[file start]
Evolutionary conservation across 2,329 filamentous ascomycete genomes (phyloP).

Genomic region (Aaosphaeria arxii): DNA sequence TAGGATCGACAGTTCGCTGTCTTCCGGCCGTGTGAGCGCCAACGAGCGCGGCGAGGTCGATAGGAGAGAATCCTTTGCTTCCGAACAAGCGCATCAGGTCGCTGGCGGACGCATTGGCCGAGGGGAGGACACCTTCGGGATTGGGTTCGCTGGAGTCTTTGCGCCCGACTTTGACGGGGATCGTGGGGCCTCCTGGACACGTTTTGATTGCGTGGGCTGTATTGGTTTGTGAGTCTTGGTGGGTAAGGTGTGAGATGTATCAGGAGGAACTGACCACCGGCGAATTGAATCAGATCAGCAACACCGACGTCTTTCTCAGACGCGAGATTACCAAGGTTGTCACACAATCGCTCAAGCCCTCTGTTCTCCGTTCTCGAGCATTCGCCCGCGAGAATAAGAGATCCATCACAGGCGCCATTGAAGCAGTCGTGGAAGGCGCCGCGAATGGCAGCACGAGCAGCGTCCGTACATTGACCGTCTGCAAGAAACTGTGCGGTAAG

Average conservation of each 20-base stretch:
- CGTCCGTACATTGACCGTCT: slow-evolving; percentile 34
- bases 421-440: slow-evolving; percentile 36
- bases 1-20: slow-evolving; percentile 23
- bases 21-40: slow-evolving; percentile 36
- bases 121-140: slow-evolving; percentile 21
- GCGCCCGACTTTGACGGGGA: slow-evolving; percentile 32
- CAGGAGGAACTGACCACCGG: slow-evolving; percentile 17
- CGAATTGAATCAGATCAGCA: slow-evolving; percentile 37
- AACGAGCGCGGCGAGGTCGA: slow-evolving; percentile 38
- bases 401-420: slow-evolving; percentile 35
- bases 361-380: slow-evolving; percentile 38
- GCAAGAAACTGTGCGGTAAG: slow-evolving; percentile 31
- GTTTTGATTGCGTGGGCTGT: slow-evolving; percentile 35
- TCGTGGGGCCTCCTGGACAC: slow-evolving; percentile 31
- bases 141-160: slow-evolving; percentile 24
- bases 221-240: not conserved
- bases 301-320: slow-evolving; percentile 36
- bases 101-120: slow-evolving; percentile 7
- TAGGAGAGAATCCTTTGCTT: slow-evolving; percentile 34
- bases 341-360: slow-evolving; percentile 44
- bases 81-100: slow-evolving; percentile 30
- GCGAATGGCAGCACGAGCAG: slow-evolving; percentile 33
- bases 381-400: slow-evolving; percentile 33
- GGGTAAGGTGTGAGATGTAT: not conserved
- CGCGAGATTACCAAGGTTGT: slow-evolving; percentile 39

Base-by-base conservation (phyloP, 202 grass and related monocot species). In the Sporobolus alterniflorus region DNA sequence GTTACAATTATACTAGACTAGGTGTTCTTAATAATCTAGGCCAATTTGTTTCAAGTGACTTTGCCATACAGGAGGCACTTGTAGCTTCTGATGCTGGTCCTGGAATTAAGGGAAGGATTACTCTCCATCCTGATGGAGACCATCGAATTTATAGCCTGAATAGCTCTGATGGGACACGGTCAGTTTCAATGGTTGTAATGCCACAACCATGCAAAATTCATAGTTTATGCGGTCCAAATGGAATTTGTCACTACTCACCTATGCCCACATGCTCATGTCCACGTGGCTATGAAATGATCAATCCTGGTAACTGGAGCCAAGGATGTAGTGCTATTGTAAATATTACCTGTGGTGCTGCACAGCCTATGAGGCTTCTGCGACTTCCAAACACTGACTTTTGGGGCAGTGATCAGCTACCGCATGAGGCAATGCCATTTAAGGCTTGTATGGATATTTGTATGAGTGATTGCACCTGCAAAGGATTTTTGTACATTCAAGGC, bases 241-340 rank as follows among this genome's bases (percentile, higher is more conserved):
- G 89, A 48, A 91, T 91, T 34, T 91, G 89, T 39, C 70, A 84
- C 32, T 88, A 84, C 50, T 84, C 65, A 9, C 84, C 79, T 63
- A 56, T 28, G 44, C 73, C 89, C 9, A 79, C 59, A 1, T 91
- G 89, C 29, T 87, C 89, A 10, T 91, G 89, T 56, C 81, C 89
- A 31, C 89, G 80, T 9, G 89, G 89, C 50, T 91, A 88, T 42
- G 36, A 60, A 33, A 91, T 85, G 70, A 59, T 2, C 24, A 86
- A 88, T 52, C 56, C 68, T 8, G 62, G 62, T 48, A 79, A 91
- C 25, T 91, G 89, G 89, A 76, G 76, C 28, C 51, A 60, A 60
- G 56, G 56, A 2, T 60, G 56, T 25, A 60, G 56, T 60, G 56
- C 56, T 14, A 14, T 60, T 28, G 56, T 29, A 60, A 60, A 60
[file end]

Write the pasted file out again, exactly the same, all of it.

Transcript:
Evolutionary conservation across 2,329 filamentous ascomycete genomes (phyloP).

Genomic region (Aaosphaeria arxii): DNA sequence TAGGATCGACAGTTCGCTGTCTTCCGGCCGTGTGAGCGCCAACGAGCGCGGCGAGGTCGATAGGAGAGAATCCTTTGCTTCCGAACAAGCGCATCAGGTCGCTGGCGGACGCATTGGCCGAGGGGAGGACACCTTCGGGATTGGGTTCGCTGGAGTCTTTGCGCCCGACTTTGACGGGGATCGTGGGGCCTCCTGGACACGTTTTGATTGCGTGGGCTGTATTGGTTTGTGAGTCTTGGTGGGTAAGGTGTGAGATGTATCAGGAGGAACTGACCACCGGCGAATTGAATCAGATCAGCAACACCGACGTCTTTCTCAGACGCGAGATTACCAAGGTTGTCACACAATCGCTCAAGCCCTCTGTTCTCCGTTCTCGAGCATTCGCCCGCGAGAATAAGAGATCCATCACAGGCGCCATTGAAGCAGTCGTGGAAGGCGCCGCGAATGGCAGCACGAGCAGCGTCCGTACATTGACCGTCTGCAAGAAACTGTGCGGTAAG

Average conservation of each 20-base stretch:
- CGTCCGTACATTGACCGTCT: slow-evolving; percentile 34
- bases 421-440: slow-evolving; percentile 36
- bases 1-20: slow-evolving; percentile 23
- bases 21-40: slow-evolving; percentile 36
- bases 121-140: slow-evolving; percentile 21
- GCGCCCGACTTTGACGGGGA: slow-evolving; percentile 32
- CAGGAGGAACTGACCACCGG: slow-evolving; percentile 17
- CGAATTGAATCAGATCAGCA: slow-evolving; percentile 37
- AACGAGCGCGGCGAGGTCGA: slow-evolving; percentile 38
- bases 401-420: slow-evolving; percentile 35
- bases 361-380: slow-evolving; percentile 38
- GCAAGAAACTGTGCGGTAAG: slow-evolving; percentile 31
- GTTTTGATTGCGTGGGCTGT: slow-evolving; percentile 35
- TCGTGGGGCCTCCTGGACAC: slow-evolving; percentile 31
- bases 141-160: slow-evolving; percentile 24
- bases 221-240: not conserved
- bases 301-320: slow-evolving; percentile 36
- bases 101-120: slow-evolving; percentile 7
- TAGGAGAGAATCCTTTGCTT: slow-evolving; percentile 34
- bases 341-360: slow-evolving; percentile 44
- bases 81-100: slow-evolving; percentile 30
- GCGAATGGCAGCACGAGCAG: slow-evolving; percentile 33
- bases 381-400: slow-evolving; percentile 33
- GGGTAAGGTGTGAGATGTAT: not conserved
- CGCGAGATTACCAAGGTTGT: slow-evolving; percentile 39

Base-by-base conservation (phyloP, 202 grass and related monocot species). In the Sporobolus alterniflorus region DNA sequence GTTACAATTATACTAGACTAGGTGTTCTTAATAATCTAGGCCAATTTGTTTCAAGTGACTTTGCCATACAGGAGGCACTTGTAGCTTCTGATGCTGGTCCTGGAATTAAGGGAAGGATTACTCTCCATCCTGATGGAGACCATCGAATTTATAGCCTGAATAGCTCTGATGGGACACGGTCAGTTTCAATGGTTGTAATGCCACAACCATGCAAAATTCATAGTTTATGCGGTCCAAATGGAATTTGTCACTACTCACCTATGCCCACATGCTCATGTCCACGTGGCTATGAAATGATCAATCCTGGTAACTGGAGCCAAGGATGTAGTGCTATTGTAAATATTACCTGTGGTGCTGCACAGCCTATGAGGCTTCTGCGACTTCCAAACACTGACTTTTGGGGCAGTGATCAGCTACCGCATGAGGCAATGCCATTTAAGGCTTGTATGGATATTTGTATGAGTGATTGCACCTGCAAAGGATTTTTGTACATTCAAGGC, bases 241-340 rank as follows among this genome's bases (percentile, higher is more conserved):
- G 89, A 48, A 91, T 91, T 34, T 91, G 89, T 39, C 70, A 84
- C 32, T 88, A 84, C 50, T 84, C 65, A 9, C 84, C 79, T 63
- A 56, T 28, G 44, C 73, C 89, C 9, A 79, C 59, A 1, T 91
- G 89, C 29, T 87, C 89, A 10, T 91, G 89, T 56, C 81, C 89
- A 31, C 89, G 80, T 9, G 89, G 89, C 50, T 91, A 88, T 42
- G 36, A 60, A 33, A 91, T 85, G 70, A 59, T 2, C 24, A 86
- A 88, T 52, C 56, C 68, T 8, G 62, G 62, T 48, A 79, A 91
- C 25, T 91, G 89, G 89, A 76, G 76, C 28, C 51, A 60, A 60
- G 56, G 56, A 2, T 60, G 56, T 25, A 60, G 56, T 60, G 56
- C 56, T 14, A 14, T 60, T 28, G 56, T 29, A 60, A 60, A 60